Reverend William Smithson and family

Smithson

George C. Hunt and William Smithson claim as joint owners a lot, 18 1/2 x 20 1/3 feet. Situate between the lots of the late Asa Coy and Albert McCausland in the 3rd section north. Surrounded by an iron fence with two gates, one marked W.H. Smithson and the other George C. Hunt. This lot was purchased by the above gentlemen about 1860 from George Botsford, the then Secretary.

Lot #101. In 1886, this lot was claimed by Sophia A. Hunt, the second wife of George C. Hunt, a trader and sea captain.

In memory of Rev. William Smithson, b. 1796, d. May 15, 1860. Also his wife, Elizabeth, b. 1801, d. Jan. 28, 1887. "The memory of the just is blessed."

In memory of Georgianna A.H. Gill, b. Dec. 18, 1842, d. Jan. 25, 1913. "She hath done what she could." Also Julia E. Smithson, b. April 12, 1830, d. Mar. 19, 1908. "At rest." Daughters of Rev. William Smithson.

A footstone inscribed "A.M.S." could be misplaced and may properly belong in the Saunders plot.

The Reverend William Smithson was born in Yorkshire, England, and was for over forty years a Wesleyan Methodist minister. He was resident Methodist minister in Fredericton in 1829, and a Wesleyan minister in Sheffield, 1836-37, subsequently living in St. Stephen and Sackville. His wife was Elizabeth, youngest daughter of Lieut. James Harrison of the New Jersey Volunteers who had settled in Sheffield where Elizabeth was born.

Royal Gazette, Fredericton, NB, 27 March 1833:

d. 11th inst. Sackville, N.B., Sarah Jane Smithson 2nd d/o Rev. W. Smithson, Wesleyan Missionary, age 3 weeks, 4 days.

Royal Gazette, Fredericton, NB, 3 February 1841:

Died on the 18th inst. of croup at Milltown, St. Stephen, aged 3 years and 6 month, Thomas Harrison, second son of Rev. Smithson, Wesleyan Missionary.

New Brunswick Reporter, Fredericton, NB, 4 June 1858:

At Woodstock, on Tuesday 1st of June, by the Rev. S.D. Lee Street, rector, Mr. W.H. Smithson, Druggist of Fredericton, to Miss Louise J. youngest daughter of Charles Perley, Esq. M.P.A.

Daily Telegraph, Saint John, NB, 1 February 1887:

The death is announced at Fredericton, of Mrs. Smithson, relict of the late Rev. William Smithson, and mother of Mr. W.H. Smithson, of the General Post Office, Ottawa, Jan. 31, 1887.

The oldest of the three stones marking the Smithson lot is now illegible. When Elizabeth Smithson died in 1887, the inscription read "Husband and Wife." A stone in memory of the son, William H. Smithson (died 1850) has disappeared. The third and tallest stone commemorates the death of two Smithson daughters, Julia and Georgianna.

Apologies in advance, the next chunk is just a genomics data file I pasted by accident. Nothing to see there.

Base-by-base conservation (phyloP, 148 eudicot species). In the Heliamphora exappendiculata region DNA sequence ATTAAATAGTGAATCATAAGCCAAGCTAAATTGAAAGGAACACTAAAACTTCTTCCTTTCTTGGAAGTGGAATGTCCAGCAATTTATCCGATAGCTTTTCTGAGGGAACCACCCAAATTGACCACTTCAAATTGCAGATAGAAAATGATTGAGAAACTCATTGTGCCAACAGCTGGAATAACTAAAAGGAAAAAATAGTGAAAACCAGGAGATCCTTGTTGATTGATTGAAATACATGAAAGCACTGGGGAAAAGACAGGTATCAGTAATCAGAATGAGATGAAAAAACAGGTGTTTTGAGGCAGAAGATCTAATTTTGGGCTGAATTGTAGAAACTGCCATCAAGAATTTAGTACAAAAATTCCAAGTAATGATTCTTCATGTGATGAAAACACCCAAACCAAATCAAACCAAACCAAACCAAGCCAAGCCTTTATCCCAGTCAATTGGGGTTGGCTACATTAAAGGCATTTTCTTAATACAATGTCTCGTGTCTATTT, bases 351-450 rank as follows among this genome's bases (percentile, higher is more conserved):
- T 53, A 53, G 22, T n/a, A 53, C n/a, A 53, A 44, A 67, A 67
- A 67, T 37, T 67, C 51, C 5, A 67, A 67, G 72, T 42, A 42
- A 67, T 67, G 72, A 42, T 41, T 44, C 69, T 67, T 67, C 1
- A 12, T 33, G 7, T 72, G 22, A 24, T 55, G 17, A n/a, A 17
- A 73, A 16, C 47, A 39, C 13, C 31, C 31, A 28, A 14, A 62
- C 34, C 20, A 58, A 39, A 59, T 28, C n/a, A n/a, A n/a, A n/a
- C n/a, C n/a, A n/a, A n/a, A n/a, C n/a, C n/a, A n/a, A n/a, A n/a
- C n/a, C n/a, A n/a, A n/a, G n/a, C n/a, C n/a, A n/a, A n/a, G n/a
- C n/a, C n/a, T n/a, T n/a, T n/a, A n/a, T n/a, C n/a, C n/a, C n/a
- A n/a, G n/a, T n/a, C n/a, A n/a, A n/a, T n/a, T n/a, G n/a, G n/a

The census of 1881 suggests that the husband of Georgianna Smithson was most likely Joseph Gaynor Gill, born 1834. According to Wesleyan Methodist Church christening records, Joseph was the son of Thomas and Catherine Gill. He is not buried here. The stone house of Ensign Thomas Gill, Maryland Loyalist, still stands in Lower St. Mary’s.

Thomas Sampson, Charles Sampson, and Turner’s Express

Sampson

Thomas Sampson 1807-1854

Jane Sampson 1819-1900

James Henry 1843-1846

Jane 1841-1915

Children of Thomas and Jane Sampson

Thomas Sampson came from England in 1830 with his wife and a baby. His wife died upon arrival, and he was remarried to Jane Johnson, who was Irish. He was a tinsmith and a printer.

Saint John, NB, 23 January 1854:

Deaths at Fredericton on the 17th inst. Mr. Thomas Sampson, aged 49 years, formerly of Devonshire, England.

The census for 1861 shows the widow Jane Sampson, 43, living with her children Thomas, 22, printer; Charles, 21; Jane, 19; John, 15; and William, 13. Hutchinson’s New Brunswick Directory for 1865-1866 lists Jane Sampson, widow of Thomas, and her two eldest sons located at Carleton near King Street. Thomas was a printer and Charles A. was an agent for Turner’s Express. Mary, Thomas Sampson’s daughter by his first wife, married John Harrison in 1859 at Portland, Maine.

New Brunswick Directory for 1865-66:

Turner’s American Express, Charles A. Sampson, Agent, Queen Street forwards packages and parcels of goods and money, goods purchased, notes, drafts and bills collected, Fredericton, St. John, Halifax, Boston, New York.

Turner’s Express was an active company, with agents in towns throughout the province. The elder Sampson may also have been connected with the business. In 1833 the schedule was Fredericton to Saint John, stopping overnight en route, proceeding the next day to Eastport, this part of the journey by stage. The following day at noon a sailing ship left Eastport for Boston, a trip that usually took two and a half days. This was speedier and more pleasant than going all the way by stage, which took eleven days.

The Gleaner, Fredericton, NB, 25 October, 1895:

Thomas Sampson, formerly of this city, but for some time back employed on the staff of a daily newspaper in Norwich, Conn., is in Fredericton on a visit. This is his first visit during 27 years. Mr. Sampson served his apprenticeship to the Art Preservative with the late John Simpson, Queen’s Printer in the Royal Gazette office. He is a brother of C.A. Sampson, Secretary of the Board of School Trustees. In his first stroll down Queen Street in 27 years, accompanied by his sister, he received quite an ovation from numerous old friends. About 1866 Mr. Sampson was an active member of the old Victoria Rifles (Capt. Simonds) of this city, as well as the old No. 1 engine company (Capt. John Moore) at present our esteemed city treasurer.

Jane, the widow of Thomas Sampson, is remembered as residing in Carleton Street with her unmarried daughter, “Jenny.” The family was prominent in the work of the Wilmot Church, and Charles Sampson was for many years Secretary of the Fredericton School Board.